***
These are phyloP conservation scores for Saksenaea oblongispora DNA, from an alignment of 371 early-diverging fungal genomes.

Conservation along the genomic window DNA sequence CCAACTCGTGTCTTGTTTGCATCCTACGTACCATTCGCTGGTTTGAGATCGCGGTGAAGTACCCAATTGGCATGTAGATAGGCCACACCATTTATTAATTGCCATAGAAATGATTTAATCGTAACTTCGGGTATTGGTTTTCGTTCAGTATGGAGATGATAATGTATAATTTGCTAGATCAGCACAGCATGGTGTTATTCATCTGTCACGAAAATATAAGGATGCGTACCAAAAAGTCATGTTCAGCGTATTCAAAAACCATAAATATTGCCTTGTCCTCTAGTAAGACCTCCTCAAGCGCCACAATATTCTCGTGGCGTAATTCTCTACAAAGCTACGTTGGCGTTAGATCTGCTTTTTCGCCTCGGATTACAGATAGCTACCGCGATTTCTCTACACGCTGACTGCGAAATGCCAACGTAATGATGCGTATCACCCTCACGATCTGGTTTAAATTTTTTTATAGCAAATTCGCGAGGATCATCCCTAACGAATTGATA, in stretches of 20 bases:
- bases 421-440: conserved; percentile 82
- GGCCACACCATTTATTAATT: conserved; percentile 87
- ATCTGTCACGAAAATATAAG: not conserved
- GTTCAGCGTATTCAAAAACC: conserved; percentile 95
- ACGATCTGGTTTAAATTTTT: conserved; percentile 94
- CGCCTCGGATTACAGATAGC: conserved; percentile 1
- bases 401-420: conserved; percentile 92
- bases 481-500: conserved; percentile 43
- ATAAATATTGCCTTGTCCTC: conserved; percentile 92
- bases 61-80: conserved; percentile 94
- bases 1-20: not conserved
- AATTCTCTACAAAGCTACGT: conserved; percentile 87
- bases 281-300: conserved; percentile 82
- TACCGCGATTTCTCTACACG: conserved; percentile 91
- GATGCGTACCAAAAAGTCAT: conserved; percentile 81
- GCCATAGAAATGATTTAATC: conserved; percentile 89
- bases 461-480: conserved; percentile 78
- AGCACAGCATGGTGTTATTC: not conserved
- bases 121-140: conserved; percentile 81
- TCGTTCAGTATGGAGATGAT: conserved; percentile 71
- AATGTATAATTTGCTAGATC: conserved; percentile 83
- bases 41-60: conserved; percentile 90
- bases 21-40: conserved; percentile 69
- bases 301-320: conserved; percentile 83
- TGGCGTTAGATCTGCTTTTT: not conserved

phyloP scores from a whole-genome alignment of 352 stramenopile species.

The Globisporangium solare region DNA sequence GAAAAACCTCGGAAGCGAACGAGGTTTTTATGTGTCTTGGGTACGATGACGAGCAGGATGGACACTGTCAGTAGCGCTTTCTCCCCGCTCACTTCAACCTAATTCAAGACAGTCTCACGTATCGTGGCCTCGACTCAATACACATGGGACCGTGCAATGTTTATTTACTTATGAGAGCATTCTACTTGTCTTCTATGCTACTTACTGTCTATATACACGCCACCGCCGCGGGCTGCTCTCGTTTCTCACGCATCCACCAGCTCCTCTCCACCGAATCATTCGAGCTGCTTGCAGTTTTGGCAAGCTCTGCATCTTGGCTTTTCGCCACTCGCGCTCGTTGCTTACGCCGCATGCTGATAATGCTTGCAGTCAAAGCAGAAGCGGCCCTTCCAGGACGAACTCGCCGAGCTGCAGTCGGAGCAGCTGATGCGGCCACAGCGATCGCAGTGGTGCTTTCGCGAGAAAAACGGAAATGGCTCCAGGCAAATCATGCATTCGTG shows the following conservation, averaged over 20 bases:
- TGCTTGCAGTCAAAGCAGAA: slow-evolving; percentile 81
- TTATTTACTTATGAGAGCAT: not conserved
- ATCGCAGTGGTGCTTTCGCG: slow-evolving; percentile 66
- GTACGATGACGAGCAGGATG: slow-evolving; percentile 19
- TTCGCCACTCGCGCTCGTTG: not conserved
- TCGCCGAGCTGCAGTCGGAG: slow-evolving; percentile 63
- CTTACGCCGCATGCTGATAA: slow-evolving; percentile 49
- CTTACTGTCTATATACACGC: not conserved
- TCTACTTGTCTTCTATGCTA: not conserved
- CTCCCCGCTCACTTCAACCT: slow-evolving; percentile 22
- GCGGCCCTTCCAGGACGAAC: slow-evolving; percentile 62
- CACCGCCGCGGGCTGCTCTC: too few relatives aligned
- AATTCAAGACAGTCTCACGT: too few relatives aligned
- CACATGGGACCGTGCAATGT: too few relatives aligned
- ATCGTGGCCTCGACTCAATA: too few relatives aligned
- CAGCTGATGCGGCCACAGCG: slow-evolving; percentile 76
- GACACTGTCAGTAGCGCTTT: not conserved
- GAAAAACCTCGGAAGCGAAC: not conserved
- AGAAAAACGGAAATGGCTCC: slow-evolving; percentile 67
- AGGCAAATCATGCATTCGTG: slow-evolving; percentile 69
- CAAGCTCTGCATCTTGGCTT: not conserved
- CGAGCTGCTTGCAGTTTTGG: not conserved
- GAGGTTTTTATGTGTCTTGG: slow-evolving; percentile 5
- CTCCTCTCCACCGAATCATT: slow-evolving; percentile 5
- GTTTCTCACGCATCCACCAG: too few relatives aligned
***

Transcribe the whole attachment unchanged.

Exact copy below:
These are phyloP conservation scores for Saksenaea oblongispora DNA, from an alignment of 371 early-diverging fungal genomes.

Conservation along the genomic window DNA sequence CCAACTCGTGTCTTGTTTGCATCCTACGTACCATTCGCTGGTTTGAGATCGCGGTGAAGTACCCAATTGGCATGTAGATAGGCCACACCATTTATTAATTGCCATAGAAATGATTTAATCGTAACTTCGGGTATTGGTTTTCGTTCAGTATGGAGATGATAATGTATAATTTGCTAGATCAGCACAGCATGGTGTTATTCATCTGTCACGAAAATATAAGGATGCGTACCAAAAAGTCATGTTCAGCGTATTCAAAAACCATAAATATTGCCTTGTCCTCTAGTAAGACCTCCTCAAGCGCCACAATATTCTCGTGGCGTAATTCTCTACAAAGCTACGTTGGCGTTAGATCTGCTTTTTCGCCTCGGATTACAGATAGCTACCGCGATTTCTCTACACGCTGACTGCGAAATGCCAACGTAATGATGCGTATCACCCTCACGATCTGGTTTAAATTTTTTTATAGCAAATTCGCGAGGATCATCCCTAACGAATTGATA, in stretches of 20 bases:
- bases 421-440: conserved; percentile 82
- GGCCACACCATTTATTAATT: conserved; percentile 87
- ATCTGTCACGAAAATATAAG: not conserved
- GTTCAGCGTATTCAAAAACC: conserved; percentile 95
- ACGATCTGGTTTAAATTTTT: conserved; percentile 94
- CGCCTCGGATTACAGATAGC: conserved; percentile 1
- bases 401-420: conserved; percentile 92
- bases 481-500: conserved; percentile 43
- ATAAATATTGCCTTGTCCTC: conserved; percentile 92
- bases 61-80: conserved; percentile 94
- bases 1-20: not conserved
- AATTCTCTACAAAGCTACGT: conserved; percentile 87
- bases 281-300: conserved; percentile 82
- TACCGCGATTTCTCTACACG: conserved; percentile 91
- GATGCGTACCAAAAAGTCAT: conserved; percentile 81
- GCCATAGAAATGATTTAATC: conserved; percentile 89
- bases 461-480: conserved; percentile 78
- AGCACAGCATGGTGTTATTC: not conserved
- bases 121-140: conserved; percentile 81
- TCGTTCAGTATGGAGATGAT: conserved; percentile 71
- AATGTATAATTTGCTAGATC: conserved; percentile 83
- bases 41-60: conserved; percentile 90
- bases 21-40: conserved; percentile 69
- bases 301-320: conserved; percentile 83
- TGGCGTTAGATCTGCTTTTT: not conserved

phyloP scores from a whole-genome alignment of 352 stramenopile species.

The Globisporangium solare region DNA sequence GAAAAACCTCGGAAGCGAACGAGGTTTTTATGTGTCTTGGGTACGATGACGAGCAGGATGGACACTGTCAGTAGCGCTTTCTCCCCGCTCACTTCAACCTAATTCAAGACAGTCTCACGTATCGTGGCCTCGACTCAATACACATGGGACCGTGCAATGTTTATTTACTTATGAGAGCATTCTACTTGTCTTCTATGCTACTTACTGTCTATATACACGCCACCGCCGCGGGCTGCTCTCGTTTCTCACGCATCCACCAGCTCCTCTCCACCGAATCATTCGAGCTGCTTGCAGTTTTGGCAAGCTCTGCATCTTGGCTTTTCGCCACTCGCGCTCGTTGCTTACGCCGCATGCTGATAATGCTTGCAGTCAAAGCAGAAGCGGCCCTTCCAGGACGAACTCGCCGAGCTGCAGTCGGAGCAGCTGATGCGGCCACAGCGATCGCAGTGGTGCTTTCGCGAGAAAAACGGAAATGGCTCCAGGCAAATCATGCATTCGTG shows the following conservation, averaged over 20 bases:
- TGCTTGCAGTCAAAGCAGAA: slow-evolving; percentile 81
- TTATTTACTTATGAGAGCAT: not conserved
- ATCGCAGTGGTGCTTTCGCG: slow-evolving; percentile 66
- GTACGATGACGAGCAGGATG: slow-evolving; percentile 19
- TTCGCCACTCGCGCTCGTTG: not conserved
- TCGCCGAGCTGCAGTCGGAG: slow-evolving; percentile 63
- CTTACGCCGCATGCTGATAA: slow-evolving; percentile 49
- CTTACTGTCTATATACACGC: not conserved
- TCTACTTGTCTTCTATGCTA: not conserved
- CTCCCCGCTCACTTCAACCT: slow-evolving; percentile 22
- GCGGCCCTTCCAGGACGAAC: slow-evolving; percentile 62
- CACCGCCGCGGGCTGCTCTC: too few relatives aligned
- AATTCAAGACAGTCTCACGT: too few relatives aligned
- CACATGGGACCGTGCAATGT: too few relatives aligned
- ATCGTGGCCTCGACTCAATA: too few relatives aligned
- CAGCTGATGCGGCCACAGCG: slow-evolving; percentile 76
- GACACTGTCAGTAGCGCTTT: not conserved
- GAAAAACCTCGGAAGCGAAC: not conserved
- AGAAAAACGGAAATGGCTCC: slow-evolving; percentile 67
- AGGCAAATCATGCATTCGTG: slow-evolving; percentile 69
- CAAGCTCTGCATCTTGGCTT: not conserved
- CGAGCTGCTTGCAGTTTTGG: not conserved
- GAGGTTTTTATGTGTCTTGG: slow-evolving; percentile 5
- CTCCTCTCCACCGAATCATT: slow-evolving; percentile 5
- GTTTCTCACGCATCCACCAG: too few relatives aligned